(187) Christ is arisen is an ancient Easter hymn that (it has been my sad experience) some Lutheran laypeople these days complain about because it's in a "minor key" (actually the Dorian mode) and sounds "sad" (actually, strong and confident). I think it just needs more time and work getting it into people's ears so that they can appreciate it as a vehicle for Hallelujahs and proclaiming Jesus' resurrection. If it isn't too far out for your laypeople, I also recommend the Victimae paschali treatment, in which sections of this hymn are interlarded with sections of the medieval chant "Christians, to the paschal Victim" – only with two cautions: (1) The chant part will either be a solo or a choir number, which (2) may presume on the choir's compliance with something on account of which one choir member of mine, years ago, accused me of trying to turn everyone Eastern Orthodox, shook the dust off her feet and departed. The concern was out of touch with reality but that's where some people are. Anyway, see LSB 460. Also, for an isometric version of this tune (CHRISTUS IST ERSTANDEN), set to a Michael Weisse (1551) Easter hymn "Christ the Lord is risen again," see TLH 190.

(194) Abide with us, the day is waning is a just-OK hymn by Norwegian writer Caspar Boye (1884) which has the strength of using the account of Jesus' Easter appearance to the disciples on the way to Emmaus. It uses this source material well as the basis for prayer in our times of grief, forgiveness of our sin and confidence in the hour of death. It has the weakness, however – and for all I know, this may stem from Oluf Smeby's translation – of never explicitly mentioning our hope of resurrection. It gets as far as "While earth is fading from our sight, Our eyes behold the realms of light." I just think it's amazing that an Easter hymn doesn't mention rising from the dead. Sure, not every hymn has to focus on what I think it has to focus on, but I'm still giving it 0.5 tacks.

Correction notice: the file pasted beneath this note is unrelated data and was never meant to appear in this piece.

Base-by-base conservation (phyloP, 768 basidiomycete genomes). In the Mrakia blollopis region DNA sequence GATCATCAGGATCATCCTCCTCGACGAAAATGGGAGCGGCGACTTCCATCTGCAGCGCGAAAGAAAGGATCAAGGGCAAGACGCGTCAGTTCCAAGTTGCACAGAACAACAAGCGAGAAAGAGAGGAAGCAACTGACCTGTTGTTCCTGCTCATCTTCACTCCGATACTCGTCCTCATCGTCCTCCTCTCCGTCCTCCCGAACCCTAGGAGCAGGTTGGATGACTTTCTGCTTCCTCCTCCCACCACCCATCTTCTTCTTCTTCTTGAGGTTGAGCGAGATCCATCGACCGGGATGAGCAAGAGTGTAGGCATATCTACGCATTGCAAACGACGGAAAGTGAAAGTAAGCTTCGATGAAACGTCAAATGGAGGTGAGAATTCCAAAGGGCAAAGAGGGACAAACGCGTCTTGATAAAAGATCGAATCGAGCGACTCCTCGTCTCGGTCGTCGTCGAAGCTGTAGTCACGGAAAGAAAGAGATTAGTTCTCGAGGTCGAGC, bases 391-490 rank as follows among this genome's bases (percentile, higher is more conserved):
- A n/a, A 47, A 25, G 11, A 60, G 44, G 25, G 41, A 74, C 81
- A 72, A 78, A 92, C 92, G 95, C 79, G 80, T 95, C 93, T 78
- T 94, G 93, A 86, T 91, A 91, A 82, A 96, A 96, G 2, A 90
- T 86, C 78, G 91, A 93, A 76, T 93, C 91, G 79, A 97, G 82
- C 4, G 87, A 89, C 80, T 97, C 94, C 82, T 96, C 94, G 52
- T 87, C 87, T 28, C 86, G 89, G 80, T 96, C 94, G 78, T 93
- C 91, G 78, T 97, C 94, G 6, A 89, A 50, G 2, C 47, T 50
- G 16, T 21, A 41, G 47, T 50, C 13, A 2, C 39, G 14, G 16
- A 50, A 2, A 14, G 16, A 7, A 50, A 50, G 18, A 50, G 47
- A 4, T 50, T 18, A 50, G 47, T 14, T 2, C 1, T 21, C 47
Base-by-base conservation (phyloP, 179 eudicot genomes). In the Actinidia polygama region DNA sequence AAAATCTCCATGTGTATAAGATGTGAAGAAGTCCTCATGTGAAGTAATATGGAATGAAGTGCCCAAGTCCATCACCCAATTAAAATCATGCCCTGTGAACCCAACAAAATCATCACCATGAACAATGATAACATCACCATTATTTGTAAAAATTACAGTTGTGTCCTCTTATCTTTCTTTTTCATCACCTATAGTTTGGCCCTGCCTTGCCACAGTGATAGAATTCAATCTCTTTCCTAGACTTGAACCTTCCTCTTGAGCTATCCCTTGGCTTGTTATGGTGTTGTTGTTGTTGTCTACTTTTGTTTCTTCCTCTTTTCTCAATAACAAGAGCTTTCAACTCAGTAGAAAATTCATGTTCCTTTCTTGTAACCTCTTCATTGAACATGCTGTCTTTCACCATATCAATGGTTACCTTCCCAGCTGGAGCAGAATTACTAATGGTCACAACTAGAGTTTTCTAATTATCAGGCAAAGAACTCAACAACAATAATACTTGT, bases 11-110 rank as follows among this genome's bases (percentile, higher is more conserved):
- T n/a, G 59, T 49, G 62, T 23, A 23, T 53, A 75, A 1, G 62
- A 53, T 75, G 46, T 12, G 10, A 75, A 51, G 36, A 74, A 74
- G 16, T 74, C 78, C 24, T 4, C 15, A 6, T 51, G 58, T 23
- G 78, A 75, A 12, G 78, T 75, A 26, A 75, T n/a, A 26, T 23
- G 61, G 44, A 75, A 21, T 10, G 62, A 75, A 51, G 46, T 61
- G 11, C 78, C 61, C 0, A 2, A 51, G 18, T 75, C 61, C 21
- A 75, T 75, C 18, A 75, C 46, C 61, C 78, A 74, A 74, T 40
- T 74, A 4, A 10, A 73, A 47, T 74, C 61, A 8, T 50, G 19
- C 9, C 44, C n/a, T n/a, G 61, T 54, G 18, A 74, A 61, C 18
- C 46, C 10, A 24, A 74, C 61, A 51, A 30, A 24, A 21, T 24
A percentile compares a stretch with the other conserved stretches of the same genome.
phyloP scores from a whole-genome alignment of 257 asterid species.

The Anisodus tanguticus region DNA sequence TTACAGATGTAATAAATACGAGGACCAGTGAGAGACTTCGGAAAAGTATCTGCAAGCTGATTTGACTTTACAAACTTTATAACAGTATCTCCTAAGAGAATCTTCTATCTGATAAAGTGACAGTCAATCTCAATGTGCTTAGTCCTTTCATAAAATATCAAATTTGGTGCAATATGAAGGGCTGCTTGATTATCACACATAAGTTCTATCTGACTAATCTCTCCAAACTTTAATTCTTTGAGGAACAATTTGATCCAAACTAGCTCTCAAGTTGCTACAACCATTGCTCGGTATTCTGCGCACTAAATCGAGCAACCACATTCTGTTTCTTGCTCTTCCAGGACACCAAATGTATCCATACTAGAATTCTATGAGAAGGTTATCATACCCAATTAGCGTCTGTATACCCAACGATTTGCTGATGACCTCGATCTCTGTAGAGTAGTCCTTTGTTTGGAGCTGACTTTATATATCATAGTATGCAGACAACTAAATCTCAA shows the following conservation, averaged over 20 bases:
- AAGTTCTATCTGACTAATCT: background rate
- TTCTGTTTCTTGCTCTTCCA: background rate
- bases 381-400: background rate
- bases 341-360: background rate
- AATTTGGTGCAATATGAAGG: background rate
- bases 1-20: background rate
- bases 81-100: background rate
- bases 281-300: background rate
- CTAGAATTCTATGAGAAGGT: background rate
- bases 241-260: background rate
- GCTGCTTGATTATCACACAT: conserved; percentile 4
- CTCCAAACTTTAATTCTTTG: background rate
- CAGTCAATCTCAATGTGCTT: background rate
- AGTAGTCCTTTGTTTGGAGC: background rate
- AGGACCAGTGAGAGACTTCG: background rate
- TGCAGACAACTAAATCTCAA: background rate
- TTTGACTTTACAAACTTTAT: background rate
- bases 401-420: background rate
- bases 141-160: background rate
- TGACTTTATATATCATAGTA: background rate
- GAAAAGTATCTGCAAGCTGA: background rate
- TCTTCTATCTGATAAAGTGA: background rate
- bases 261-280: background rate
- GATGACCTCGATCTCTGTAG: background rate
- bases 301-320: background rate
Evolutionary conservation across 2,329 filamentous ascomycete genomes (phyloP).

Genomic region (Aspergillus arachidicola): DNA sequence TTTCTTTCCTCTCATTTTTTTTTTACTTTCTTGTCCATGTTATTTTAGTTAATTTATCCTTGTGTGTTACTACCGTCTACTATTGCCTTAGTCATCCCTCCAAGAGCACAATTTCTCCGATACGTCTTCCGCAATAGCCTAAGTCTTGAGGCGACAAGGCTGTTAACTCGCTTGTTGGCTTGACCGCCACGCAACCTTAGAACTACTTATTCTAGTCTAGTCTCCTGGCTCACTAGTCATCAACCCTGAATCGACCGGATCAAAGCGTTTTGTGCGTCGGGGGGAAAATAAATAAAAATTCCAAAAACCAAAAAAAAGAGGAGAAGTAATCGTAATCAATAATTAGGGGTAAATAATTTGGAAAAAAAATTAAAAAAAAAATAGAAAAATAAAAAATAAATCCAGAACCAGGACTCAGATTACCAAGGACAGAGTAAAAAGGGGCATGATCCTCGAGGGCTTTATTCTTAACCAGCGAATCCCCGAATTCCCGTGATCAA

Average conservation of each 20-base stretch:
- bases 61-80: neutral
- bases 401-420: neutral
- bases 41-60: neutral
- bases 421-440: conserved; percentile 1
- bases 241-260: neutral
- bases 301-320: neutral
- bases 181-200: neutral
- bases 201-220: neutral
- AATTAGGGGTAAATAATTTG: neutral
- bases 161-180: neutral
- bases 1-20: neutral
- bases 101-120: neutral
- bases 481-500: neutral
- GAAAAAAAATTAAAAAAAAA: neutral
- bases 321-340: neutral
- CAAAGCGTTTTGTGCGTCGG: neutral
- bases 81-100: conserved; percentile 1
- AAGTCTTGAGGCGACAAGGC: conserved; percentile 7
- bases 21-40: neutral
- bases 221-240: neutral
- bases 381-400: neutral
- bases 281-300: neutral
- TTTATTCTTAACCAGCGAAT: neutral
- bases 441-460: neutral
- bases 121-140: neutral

(195) Christ Jesus lay in death's strong bands is another very important Easter hymn that I think Lutherans today may not know and love as well as it deserves, for the same reasons as TLH 187. Written by Martin Luther, it originally had more stanzas than TLH includes as well. Somebody commissioned a choral motet based on this hymn, which I executed some years ago and then adapted into an chorale fantasy for organ. Upon request, I can provide that music as evidence of how I feel about this hymn. But many other composers, including J.S. Bach, have made their feelings about it known in musical settings including cantatas, chorale preludes and more. I recommend exploring this literature before writing this hymn off as a loss. And also, read the words. The solution, however, is not to write a replacement tune for the melody this hymn has been sung to worldwide since 1524. The solution is to teach it to people – like the organist, the choir, the handbell group, the kids – and keep at it until the congregation is on board.